The 2011-2012 television season came to a close last week with the end of May sweeps, so now it’s time for me to honour the best of what I watched with my annual fake awards show. The only problem is that it’s proving to be a little more difficult than last year.

You see, I’ve never gotten around to watching a lot of the “great” cable dramas, such as Breaking Bad, Mad Men, or Justified. This is a personal oversight of mine, and though I keep intending to correct it, I never end up doing so. (Every summer, I promise that I’m going to get caught up with Breaking Bad, but I never keep that promise.) So, most of the drama or dramedy I’ve watched has been of the less prestigious network variety. Last year, when it came to giving out awards, there wasn’t much difficulty, because network drama had had a particularly good season. (RIP The Chicago Code.) But this season, with promising new shows crashing and burning (e.g. Smash), long-running procedurals getting bogged down in stupidity (e.g. Castle), and other network dramas getting crushed under the weight of their ambition (e.g. Fringe), there’s not a whole lot that I want to honour. Pickin’s are slim, my friend, at least when it comes to drama. Comedy, though, has been pretty solid this year. With that it mind, let’s kick off the show.

Best supporting actress, comedy
Runner-up: Cobie Smulders, How I Met Your Mother. I wasn’t always a huge fan of what HIMYM chose to do with Robin this season. (Seriously, Kevin?) But I can’t deny than whenever the writing for her character faltered, Smulders was there to pick up the slack. Robin Scherbatsky endured heartbreak after heartbreak this season, and Smulders made each one feel like a punch to the gut.
Winner: Busy Philipps, Cougar Town. Playing Laurie Keller must be no easy task. Without the right combination of sweetness, pluck, goofiness, ignorance, vulnerability, and enthusiasm, Laurie would be insufferable. But Philipps nailed it this season, in each and every episode. She has already won the Critics’ Choice Award for playing Laurie. What will it take for someone to hand her a golden statuette?
Honourable mentions: Jane Krakowski, 30 Rock; Lauren Lapkus, Are You There, Chelsea?; Eliza Coupe, Elisha Cuthbert, Happy Endings; Hannah Simone, New Girl; Aubrey Plaza, Parks and Recreation; Anna Chlumsky, Veep.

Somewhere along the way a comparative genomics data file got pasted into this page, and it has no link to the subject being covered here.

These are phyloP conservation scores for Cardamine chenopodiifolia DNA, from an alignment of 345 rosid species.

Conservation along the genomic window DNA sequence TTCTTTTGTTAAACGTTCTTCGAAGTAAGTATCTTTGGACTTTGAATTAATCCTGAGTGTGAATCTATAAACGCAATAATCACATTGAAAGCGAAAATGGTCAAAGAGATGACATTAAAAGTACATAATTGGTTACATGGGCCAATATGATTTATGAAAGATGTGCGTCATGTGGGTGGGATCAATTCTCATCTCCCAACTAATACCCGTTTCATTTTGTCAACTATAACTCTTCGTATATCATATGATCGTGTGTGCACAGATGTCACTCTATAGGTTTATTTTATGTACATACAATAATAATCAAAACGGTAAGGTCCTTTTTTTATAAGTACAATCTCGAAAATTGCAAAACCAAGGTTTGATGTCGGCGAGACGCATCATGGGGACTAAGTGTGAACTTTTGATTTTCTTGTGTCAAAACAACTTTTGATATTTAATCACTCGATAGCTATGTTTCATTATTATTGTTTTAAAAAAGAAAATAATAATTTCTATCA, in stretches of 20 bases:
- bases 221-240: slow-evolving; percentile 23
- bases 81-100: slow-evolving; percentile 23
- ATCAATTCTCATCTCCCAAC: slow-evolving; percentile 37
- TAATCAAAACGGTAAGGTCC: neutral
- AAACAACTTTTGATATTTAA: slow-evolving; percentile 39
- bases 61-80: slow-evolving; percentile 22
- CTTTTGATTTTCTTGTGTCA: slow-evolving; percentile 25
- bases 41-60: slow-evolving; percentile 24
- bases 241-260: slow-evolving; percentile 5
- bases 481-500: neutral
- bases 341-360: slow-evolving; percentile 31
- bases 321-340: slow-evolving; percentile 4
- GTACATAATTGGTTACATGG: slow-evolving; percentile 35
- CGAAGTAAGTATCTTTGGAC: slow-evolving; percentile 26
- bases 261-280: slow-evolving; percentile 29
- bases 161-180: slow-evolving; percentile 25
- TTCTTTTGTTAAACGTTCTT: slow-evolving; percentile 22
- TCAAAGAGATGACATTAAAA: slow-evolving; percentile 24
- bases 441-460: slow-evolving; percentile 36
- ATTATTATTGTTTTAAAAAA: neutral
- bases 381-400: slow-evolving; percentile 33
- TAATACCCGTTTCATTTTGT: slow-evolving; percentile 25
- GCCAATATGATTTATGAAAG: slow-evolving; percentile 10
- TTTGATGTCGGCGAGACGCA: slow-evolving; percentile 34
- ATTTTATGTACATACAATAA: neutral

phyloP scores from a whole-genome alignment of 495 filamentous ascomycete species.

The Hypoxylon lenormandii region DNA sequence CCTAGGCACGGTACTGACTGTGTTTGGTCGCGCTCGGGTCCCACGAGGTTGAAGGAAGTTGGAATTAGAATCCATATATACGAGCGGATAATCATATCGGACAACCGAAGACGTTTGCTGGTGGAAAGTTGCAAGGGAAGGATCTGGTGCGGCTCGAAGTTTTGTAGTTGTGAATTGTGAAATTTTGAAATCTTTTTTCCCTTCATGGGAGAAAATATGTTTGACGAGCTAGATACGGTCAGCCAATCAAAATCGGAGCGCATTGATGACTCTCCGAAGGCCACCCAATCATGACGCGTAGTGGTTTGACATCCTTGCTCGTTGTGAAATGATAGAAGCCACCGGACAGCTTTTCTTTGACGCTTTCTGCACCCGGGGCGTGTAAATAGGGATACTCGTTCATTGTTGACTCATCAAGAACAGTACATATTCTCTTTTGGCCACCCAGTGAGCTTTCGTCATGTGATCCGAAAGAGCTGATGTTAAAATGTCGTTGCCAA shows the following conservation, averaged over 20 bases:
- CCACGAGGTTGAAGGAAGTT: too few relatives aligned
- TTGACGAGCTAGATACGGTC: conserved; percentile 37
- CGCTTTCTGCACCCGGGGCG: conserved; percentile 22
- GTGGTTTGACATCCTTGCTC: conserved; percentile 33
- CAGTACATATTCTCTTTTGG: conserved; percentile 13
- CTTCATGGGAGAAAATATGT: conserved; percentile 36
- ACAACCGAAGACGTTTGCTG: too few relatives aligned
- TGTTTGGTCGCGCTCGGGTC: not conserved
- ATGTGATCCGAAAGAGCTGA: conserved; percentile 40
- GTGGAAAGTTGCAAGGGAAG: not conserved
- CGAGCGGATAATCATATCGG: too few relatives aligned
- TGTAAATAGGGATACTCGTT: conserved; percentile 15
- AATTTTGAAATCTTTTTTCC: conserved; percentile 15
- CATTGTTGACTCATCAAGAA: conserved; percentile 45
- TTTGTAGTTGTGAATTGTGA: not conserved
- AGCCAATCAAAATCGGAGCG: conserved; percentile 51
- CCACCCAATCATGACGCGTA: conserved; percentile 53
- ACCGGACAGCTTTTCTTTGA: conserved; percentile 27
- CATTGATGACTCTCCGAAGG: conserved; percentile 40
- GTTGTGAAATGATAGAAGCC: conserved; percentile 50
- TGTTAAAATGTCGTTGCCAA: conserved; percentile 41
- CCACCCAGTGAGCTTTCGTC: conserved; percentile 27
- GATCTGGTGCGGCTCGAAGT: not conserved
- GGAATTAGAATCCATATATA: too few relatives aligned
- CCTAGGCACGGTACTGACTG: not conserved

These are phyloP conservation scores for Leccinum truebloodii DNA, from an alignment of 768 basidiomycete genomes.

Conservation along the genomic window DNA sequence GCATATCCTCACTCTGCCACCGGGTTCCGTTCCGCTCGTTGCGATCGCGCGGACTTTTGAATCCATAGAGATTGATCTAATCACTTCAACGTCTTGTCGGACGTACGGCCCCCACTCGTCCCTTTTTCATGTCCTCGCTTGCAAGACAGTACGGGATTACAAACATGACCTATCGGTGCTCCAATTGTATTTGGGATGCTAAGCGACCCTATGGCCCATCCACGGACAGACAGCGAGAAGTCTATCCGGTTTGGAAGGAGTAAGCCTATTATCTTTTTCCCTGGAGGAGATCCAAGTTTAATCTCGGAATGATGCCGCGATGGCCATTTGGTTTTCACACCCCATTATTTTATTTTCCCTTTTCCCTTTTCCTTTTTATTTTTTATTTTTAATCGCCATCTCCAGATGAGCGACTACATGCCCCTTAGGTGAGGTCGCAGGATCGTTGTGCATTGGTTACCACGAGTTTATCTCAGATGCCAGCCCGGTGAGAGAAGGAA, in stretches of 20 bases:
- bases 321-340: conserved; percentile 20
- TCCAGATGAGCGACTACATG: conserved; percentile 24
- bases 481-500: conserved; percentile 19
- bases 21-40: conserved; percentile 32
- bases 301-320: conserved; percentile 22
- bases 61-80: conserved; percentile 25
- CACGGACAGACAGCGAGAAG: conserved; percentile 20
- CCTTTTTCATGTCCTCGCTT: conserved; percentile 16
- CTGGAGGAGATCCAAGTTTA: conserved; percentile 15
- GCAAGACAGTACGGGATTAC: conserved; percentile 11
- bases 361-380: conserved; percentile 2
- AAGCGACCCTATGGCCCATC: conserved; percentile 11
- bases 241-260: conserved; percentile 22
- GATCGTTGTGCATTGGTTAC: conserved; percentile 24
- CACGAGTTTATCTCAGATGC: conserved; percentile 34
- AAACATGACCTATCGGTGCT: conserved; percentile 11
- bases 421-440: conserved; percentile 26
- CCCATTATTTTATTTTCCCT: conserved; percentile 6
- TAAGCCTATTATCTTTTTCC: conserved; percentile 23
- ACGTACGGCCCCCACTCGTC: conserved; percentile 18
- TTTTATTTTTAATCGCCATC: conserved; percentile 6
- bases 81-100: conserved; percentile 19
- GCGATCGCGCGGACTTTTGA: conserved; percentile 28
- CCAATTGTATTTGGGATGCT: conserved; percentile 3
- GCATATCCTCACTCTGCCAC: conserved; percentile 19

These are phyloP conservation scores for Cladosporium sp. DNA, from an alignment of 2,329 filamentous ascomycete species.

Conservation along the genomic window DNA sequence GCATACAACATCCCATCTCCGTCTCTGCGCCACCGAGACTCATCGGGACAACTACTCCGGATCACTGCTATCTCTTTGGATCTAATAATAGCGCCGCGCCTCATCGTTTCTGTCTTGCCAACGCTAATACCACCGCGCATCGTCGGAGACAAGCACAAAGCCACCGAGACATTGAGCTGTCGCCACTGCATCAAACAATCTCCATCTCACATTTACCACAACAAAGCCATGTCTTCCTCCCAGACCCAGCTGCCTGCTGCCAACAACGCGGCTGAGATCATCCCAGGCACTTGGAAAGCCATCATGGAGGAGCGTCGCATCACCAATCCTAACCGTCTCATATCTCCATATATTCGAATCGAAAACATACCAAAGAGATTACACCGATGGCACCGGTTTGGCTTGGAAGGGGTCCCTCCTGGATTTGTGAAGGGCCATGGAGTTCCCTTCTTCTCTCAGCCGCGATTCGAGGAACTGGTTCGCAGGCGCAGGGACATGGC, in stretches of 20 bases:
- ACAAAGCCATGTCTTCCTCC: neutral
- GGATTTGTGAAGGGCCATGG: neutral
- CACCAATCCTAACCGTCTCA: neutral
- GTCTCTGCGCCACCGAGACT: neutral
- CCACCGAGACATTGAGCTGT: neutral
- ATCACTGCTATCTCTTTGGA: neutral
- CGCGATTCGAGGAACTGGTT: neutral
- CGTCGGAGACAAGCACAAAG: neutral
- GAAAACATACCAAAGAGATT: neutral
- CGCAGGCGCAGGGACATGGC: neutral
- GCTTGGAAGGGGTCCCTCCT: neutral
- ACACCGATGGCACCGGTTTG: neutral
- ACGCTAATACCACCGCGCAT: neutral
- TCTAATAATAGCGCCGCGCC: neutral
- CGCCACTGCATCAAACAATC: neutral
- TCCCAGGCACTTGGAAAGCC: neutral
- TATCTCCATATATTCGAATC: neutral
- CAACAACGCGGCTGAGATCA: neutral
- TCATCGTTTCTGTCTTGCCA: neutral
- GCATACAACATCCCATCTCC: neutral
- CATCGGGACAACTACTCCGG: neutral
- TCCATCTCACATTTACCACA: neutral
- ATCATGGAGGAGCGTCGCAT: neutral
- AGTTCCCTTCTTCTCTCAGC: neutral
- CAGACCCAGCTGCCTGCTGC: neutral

Best supporting actor, comedy
Runner-up: Timothy Simons, Veep. If I ever need someone to play an insufferable asshole, I know whom to hire. Simons has been a hoot as the boneheaded Jonah, and he keeps getting funnier. Simons is relatively unknown at the moment – he doesn’t even have a Wikipedia entry – but I predict bright things in his future.
Winner: Reid Scott, Veep. Is it cheating to pick two actors from the same show? I hope not, because Scott has been incredible on Veep. It’s hard to commit to playing a slimy douchebag like Dan, but Scott does it so well, you’d think he were that kind of person in real life.
Honourable mentions: Alphonso McAuley, Breaking In; Brian Van Holt, Cougar Town; James Van Der Beek, Don’t Trust the B—- in Apartment 23; Adam Driver, Girls; Damon Wayans, Jr., Happy Endings; Jason Segel, How I Met Your Mother; Max Greenfield, Lamorne Morris; New Girl; Brandon Johnson, NTSF:SD:SUV::; Matt Walsh, Veep.

Best lead actress, comedy
Runner-up: Julia Louis-Dreyfus, Veep. Everybody knows that Julia Louis-Dreyfus is a funny lady, so it was no surprise to see her delivering a side-splitting performance on Veep. Whether unleashing a stream of profane verbal diarrhea on her subordinates or clutching in a case of actual diarrhea, she has been absolutely fantastic as America’s first female vice-president, Selina Meyer.
Amy Poehler, Parks and Recreation. Whatever complaints I’ve had about the fourth season of Parks and Recreation, I can’t deny that Poehler continued to deliver a stellar performance. Leslie Knope did a lot of crazy things on the campaign trail this season, but Poehler sold each and every one of those moments.